By Edward T. O’Donnell
One hundred thirty-five years ago this week, on March 5 and 6, 1867, radical Irish nationalists staged an armed insurrection in Munster and Dublin. Ever since the failed Young Ireland uprising of 1848, radical nationalists known as Fenians had been hoping for the opportunity to launch a much larger and better-organized insurrection. By the mid-1860s all seemed in order. They’d raised huge sums of money, purchased arms, and laid plans for an armed invasion by Irish Americans fresh from the battlefields of the American Civil War. Unfortunately, the British were ready for it.
The Fenian Brotherhood was the first major nationalist organization to emerge after the Famine. It was founded in New York City by exiled nationalists, among them John O’Mahoney and Michael Doheny in 1854. They chose the name “Fenian” to make clear the character of their movement. Irish nationalism had long been divided by two antagonistic philosophies. Some, like Theobold Wolfe Tone, advocated armed insurrection as the only means to achieve Irish independence from Britain. Others, like Daniel O’Connell, insisted that only peaceful and constitutional methods would prevail. The Fenians represented the former tradition and so named themselves in honor of Finn MacCool and his band of warriors from the ancient Celtic myth of the Fionna.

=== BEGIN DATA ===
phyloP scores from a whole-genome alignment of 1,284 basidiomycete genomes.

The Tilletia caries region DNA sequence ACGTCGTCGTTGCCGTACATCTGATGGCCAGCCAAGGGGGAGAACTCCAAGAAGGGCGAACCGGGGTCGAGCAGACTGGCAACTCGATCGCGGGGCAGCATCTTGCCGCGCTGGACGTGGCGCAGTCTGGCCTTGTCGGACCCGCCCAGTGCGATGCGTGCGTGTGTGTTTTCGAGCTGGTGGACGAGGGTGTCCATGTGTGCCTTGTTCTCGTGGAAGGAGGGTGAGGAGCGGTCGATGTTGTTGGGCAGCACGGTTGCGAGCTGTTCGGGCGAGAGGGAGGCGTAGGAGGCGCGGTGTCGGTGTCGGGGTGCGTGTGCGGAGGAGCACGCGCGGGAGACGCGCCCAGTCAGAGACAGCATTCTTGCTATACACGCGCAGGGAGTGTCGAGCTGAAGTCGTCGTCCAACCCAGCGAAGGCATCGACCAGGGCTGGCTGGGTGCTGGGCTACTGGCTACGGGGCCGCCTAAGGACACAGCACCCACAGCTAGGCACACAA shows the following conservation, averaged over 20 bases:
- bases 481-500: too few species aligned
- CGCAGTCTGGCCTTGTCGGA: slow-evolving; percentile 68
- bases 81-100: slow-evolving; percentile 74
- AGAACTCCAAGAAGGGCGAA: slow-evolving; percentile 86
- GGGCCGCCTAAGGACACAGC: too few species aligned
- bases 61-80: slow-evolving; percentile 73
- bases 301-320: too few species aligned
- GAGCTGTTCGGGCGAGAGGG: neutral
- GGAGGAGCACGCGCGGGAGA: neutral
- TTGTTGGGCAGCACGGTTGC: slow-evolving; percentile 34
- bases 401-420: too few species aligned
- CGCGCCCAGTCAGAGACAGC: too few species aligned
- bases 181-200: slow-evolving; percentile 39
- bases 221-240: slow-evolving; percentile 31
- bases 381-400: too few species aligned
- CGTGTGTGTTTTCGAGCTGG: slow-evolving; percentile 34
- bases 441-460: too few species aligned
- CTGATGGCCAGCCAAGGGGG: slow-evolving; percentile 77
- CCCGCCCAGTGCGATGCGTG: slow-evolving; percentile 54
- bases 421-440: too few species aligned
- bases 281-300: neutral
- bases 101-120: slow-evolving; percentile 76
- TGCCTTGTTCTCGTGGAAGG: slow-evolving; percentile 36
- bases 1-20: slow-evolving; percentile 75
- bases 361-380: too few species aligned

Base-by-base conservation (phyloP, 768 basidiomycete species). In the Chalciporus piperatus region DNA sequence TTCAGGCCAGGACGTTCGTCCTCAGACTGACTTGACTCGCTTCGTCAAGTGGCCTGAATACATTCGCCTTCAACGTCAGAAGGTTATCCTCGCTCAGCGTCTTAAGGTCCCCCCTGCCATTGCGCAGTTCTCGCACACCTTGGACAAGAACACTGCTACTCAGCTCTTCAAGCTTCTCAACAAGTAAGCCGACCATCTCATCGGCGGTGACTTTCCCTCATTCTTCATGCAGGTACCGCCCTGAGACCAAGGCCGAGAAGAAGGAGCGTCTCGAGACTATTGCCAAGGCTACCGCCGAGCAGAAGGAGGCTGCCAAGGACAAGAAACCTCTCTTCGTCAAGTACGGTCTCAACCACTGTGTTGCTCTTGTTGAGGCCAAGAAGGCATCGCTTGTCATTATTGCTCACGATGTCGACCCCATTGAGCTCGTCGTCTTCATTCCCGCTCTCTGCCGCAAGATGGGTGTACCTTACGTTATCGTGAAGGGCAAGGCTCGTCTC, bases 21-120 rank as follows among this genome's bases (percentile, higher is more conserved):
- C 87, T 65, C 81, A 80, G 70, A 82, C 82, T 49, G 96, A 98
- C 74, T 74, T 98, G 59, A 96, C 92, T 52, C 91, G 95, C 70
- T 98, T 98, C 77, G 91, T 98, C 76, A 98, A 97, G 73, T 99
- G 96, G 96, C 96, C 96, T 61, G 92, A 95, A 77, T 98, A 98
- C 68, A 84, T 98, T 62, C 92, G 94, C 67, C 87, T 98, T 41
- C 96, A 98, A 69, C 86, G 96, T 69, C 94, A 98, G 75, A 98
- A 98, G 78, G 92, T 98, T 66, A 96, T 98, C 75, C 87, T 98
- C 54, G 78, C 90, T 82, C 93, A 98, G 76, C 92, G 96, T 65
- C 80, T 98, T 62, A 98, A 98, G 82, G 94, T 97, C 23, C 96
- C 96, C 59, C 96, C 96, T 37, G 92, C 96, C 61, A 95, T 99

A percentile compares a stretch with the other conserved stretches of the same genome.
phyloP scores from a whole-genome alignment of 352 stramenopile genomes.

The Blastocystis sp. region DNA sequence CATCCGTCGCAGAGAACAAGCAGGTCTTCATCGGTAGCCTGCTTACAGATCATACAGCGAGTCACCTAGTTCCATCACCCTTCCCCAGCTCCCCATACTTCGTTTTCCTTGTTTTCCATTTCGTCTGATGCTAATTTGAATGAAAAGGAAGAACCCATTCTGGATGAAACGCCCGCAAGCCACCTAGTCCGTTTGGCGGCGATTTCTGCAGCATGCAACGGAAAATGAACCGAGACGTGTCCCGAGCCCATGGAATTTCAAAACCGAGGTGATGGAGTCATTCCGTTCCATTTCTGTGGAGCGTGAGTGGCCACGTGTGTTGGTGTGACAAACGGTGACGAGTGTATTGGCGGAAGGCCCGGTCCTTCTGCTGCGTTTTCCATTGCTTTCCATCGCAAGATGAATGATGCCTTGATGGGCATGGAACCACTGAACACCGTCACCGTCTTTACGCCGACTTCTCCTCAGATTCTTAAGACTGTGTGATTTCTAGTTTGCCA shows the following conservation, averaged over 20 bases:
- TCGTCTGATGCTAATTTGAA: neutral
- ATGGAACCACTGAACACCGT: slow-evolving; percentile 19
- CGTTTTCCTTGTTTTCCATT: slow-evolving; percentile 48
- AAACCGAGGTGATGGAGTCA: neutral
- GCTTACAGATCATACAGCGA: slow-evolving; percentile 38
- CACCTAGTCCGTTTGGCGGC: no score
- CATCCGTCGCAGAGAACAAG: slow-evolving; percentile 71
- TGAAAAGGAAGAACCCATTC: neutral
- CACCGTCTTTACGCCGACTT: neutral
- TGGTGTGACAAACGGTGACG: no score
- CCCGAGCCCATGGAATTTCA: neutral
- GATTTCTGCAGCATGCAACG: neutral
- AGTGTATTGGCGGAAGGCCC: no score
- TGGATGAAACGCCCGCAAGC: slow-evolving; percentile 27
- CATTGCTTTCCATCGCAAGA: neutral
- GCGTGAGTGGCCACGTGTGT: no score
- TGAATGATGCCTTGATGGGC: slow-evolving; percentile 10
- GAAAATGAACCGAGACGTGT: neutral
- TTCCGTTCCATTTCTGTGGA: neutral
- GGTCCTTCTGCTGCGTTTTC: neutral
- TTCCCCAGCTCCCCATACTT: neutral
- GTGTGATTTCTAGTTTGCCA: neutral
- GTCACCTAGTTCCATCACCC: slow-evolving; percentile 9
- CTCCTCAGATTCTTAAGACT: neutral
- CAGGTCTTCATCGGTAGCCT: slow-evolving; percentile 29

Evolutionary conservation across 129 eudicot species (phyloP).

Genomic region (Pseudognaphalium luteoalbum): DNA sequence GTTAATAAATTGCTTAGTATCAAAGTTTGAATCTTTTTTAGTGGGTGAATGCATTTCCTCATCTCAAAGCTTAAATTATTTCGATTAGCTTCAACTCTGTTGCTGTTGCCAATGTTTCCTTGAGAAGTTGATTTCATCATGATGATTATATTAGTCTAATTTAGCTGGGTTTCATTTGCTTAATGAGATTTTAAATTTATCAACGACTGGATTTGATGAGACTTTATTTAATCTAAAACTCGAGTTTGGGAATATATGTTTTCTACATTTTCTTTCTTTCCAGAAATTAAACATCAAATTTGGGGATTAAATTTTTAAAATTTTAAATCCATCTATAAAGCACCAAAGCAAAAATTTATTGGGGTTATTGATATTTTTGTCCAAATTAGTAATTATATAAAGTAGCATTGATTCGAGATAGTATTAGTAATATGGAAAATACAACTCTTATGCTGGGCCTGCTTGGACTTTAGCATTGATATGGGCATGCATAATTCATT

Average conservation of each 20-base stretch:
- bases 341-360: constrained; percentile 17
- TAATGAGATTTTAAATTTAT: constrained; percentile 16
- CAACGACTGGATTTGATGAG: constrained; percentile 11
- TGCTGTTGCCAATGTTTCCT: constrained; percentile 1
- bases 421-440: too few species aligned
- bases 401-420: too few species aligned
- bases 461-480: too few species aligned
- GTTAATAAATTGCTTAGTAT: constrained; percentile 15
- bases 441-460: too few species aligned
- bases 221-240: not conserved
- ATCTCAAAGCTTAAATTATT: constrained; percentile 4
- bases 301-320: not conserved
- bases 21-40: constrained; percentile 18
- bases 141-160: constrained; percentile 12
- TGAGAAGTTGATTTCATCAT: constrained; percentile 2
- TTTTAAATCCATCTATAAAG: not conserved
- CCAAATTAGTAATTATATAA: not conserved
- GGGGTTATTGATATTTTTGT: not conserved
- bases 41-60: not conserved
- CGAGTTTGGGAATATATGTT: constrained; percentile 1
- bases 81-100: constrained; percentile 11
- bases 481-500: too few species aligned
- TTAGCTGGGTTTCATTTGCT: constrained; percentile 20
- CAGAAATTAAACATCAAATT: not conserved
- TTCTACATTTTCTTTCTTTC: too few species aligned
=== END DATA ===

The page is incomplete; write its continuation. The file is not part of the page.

To avoid detection by British authorities and condemnation by the Catholic church (ever leery of radicalism), the Fenians created a cover organization known as the Emmet Monument Association. Their ostensible purpose was to raise money for a monument to honor the martyred United Irishman Robert Emmet. In reality, they were financing a future armed insurrection in Ireland. The plan proved very successful and brought in $500,000 from the U.S. and Canada between 1858 and 1866. By that time, the Fenian Brotherhood had established a full-blown government-in-exile, centered in Philadelphia and consisting of a Senate, House of Delegates, and president.
As the Fenian’s took form in the United States, James Stephens, a participant in the failed Young Ireland uprising of 1848, founded in Dublin the Irish Revolutionary Brotherhood (later renamed Irish Republican Brotherhood) on March 17, 1858. Working in tandem with the Fenians in America (in fact, all involved called themselves Fenians), the IRB planned for the armed uprising that would expel the British and lead to the establishment of a democratic republic of Ireland.
The only question was, when? For a while, the American Civil War seemed to promise a unique opportunity. An openly pro-Confederate attitude on the part of British officials in the early phases of the conflict led to a series of diplomatic flare-ups between Union and British governments. On several occasions the two sides nearly went to war — a development eagerly hoped for by Irish nationalists. “England’s difficulty,” John Mitchel had long asserted, “is Ireland’s opportunity.” In other words, England at war with the U.S. would be unable to put down a massive uprising in Ireland. But these hopes dimmed as tensions between the U.S. and Britain subsided.